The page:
Lieberman, To Get Job Back, Must Stay Out Of Jail

Avigdor Lieberman, who was forced to resign as foreign minister when he was indicted for fraud and corruption, wants his old job back, and he can have it if he stays out of the slammer, Israeli media are reporting. Prime Minister Benjamin Netanyahu has said he will hold the portfolio until his Yisrael Beiteinu partner is exonerated. 

Lieberman earlier told Israel’s Channel 2, “This was a done deal before the elections.”

It was a smack down to Yair Lapid, the brash newcomer who has said he sees himself becoming prime minister as soon as 18 months from now.  Lapid, the head of the second largest party in last month’s elections, Yesh Atid, reportedly wanted the foreign ministry, but may have to settle for the Finance Ministry or the Defense Ministry, according to Yisrael Hayom, the Sheldon Adelson paper that usually reflects Netanyahu’s thinking.

Lieberman had earlier said Lapid was too inexperienced to be the nation’s top diplomat. He knows something of what he speaks.  There has rarely been an Israeli foreign minister so unqualified from the day he was named to the day he quit, and held in such low esteem by the professionals in his ministry and foreign leaders. His ally and friend, the prime minister, surely recognized that since he kept the major portfolios – United States, Britain, France, Germany among others – for himself and Defense Minister Ehud Barak and left the lesser accounts to Lieberman.  Even President Shimon Peres handled a share of the sensitive diplomatic missions.

Lieberman wasn’t taken seriously by world leaders. Although they may have politely taken his calls or met with him, but when it came to serious discussions and policy decisions they went to Netanyahu and Barak.

Another reason Lieberman, who was a failure and often an international laughing stock in the job, may oppose Lapid getting the post, besides the fact that he’d like it back, may be that Lapid was endorsed by his former deputy foreign minister, Danny Ayalon. Lieberman unceremoniously dumped Ayalon without explanation from the party’s ticket in the recent election.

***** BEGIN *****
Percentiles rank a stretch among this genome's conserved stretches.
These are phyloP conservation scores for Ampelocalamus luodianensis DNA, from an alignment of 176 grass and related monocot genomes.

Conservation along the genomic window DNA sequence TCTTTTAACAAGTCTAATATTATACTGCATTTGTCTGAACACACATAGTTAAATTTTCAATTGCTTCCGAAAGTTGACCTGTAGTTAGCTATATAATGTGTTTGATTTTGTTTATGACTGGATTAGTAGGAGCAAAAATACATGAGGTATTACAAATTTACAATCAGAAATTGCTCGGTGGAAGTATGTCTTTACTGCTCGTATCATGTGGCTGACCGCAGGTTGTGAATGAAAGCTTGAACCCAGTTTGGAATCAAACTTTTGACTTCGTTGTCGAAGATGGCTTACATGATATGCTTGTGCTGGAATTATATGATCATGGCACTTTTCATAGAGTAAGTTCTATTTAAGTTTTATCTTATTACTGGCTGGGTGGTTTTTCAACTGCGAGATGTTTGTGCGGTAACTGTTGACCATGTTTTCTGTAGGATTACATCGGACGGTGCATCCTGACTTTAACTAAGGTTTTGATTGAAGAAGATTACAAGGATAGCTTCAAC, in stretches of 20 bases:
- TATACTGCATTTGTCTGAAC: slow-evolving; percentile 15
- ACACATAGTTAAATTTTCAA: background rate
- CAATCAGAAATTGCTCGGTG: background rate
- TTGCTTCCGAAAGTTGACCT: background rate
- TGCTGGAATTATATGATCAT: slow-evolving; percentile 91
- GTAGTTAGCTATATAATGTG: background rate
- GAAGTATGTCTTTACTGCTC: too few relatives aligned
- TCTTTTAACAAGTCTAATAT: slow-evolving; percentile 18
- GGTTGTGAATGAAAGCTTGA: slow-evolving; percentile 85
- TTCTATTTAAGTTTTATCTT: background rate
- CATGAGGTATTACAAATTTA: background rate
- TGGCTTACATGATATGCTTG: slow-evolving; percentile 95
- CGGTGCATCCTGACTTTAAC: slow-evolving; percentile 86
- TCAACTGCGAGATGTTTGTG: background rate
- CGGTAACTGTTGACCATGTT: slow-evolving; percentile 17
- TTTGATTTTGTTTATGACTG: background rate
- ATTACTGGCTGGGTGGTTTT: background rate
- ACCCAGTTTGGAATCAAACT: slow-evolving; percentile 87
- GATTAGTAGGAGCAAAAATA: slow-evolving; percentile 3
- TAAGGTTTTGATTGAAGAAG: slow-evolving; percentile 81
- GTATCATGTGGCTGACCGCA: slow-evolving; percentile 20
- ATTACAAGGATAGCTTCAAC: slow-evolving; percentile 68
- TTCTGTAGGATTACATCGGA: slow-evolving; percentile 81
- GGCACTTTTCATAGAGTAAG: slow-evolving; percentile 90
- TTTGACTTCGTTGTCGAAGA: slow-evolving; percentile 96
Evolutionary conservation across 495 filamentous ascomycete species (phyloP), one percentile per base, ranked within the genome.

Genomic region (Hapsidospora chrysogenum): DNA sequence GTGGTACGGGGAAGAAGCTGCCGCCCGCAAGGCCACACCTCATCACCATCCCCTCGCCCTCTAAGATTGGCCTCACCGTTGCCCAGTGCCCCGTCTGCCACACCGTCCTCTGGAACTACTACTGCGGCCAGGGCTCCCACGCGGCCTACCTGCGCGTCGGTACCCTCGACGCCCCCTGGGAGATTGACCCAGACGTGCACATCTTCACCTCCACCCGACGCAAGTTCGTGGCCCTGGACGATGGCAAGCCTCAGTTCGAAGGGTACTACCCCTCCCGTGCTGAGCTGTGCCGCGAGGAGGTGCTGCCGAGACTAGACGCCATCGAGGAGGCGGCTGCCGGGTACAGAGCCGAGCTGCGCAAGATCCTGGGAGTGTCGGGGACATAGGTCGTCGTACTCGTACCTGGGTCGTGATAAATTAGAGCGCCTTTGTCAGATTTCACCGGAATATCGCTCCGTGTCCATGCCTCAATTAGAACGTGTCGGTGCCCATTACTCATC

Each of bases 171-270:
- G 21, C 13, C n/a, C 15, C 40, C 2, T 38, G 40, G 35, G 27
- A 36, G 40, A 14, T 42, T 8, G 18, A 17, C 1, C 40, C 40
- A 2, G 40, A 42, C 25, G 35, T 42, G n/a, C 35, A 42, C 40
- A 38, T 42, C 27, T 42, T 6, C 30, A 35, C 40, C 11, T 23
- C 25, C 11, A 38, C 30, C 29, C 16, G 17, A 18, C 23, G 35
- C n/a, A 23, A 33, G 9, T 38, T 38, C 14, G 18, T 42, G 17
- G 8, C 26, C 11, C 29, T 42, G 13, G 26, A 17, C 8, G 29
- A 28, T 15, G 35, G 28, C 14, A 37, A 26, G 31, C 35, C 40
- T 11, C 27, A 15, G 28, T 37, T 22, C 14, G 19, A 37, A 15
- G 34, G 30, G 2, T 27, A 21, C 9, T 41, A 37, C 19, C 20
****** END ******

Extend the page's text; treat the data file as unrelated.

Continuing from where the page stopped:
Ayalon, the former ambassador to Washington, said his old boss’ penchant for insulting friends and allies and his undiplomatic style led him to be “treated as a leper” by world leaders.  He told an interviewer he wouldn’t repeat what he’d heard said of Lieberman, but at that point he didn’t have to. 

Lieberman shot back, “It got to the point where I no longer trusted him.” Ayalon had his share of self-inflicted wounds, notably his public humiliation of the Turkish ambassador in 2010 that exacerbated a growing crisis in relations between former allies.

Lieberman was indicted in December on charges of fraud and breach of public trust and forced to resign. He has waived his parliamentary immunity.  Charges stemmed in party from ordering Ayalon to appoint a Lieberman friend to an ambassadorship as payment for favors. Ayalon is expected to be a witness for the prosecution in his old boss’ trial.

About the Author
Douglas M. Bloomfield is a syndicated columnist, Washington lobbyist and consultant. He spent nine years as the legislative director and chief lobbyist for AIPAC.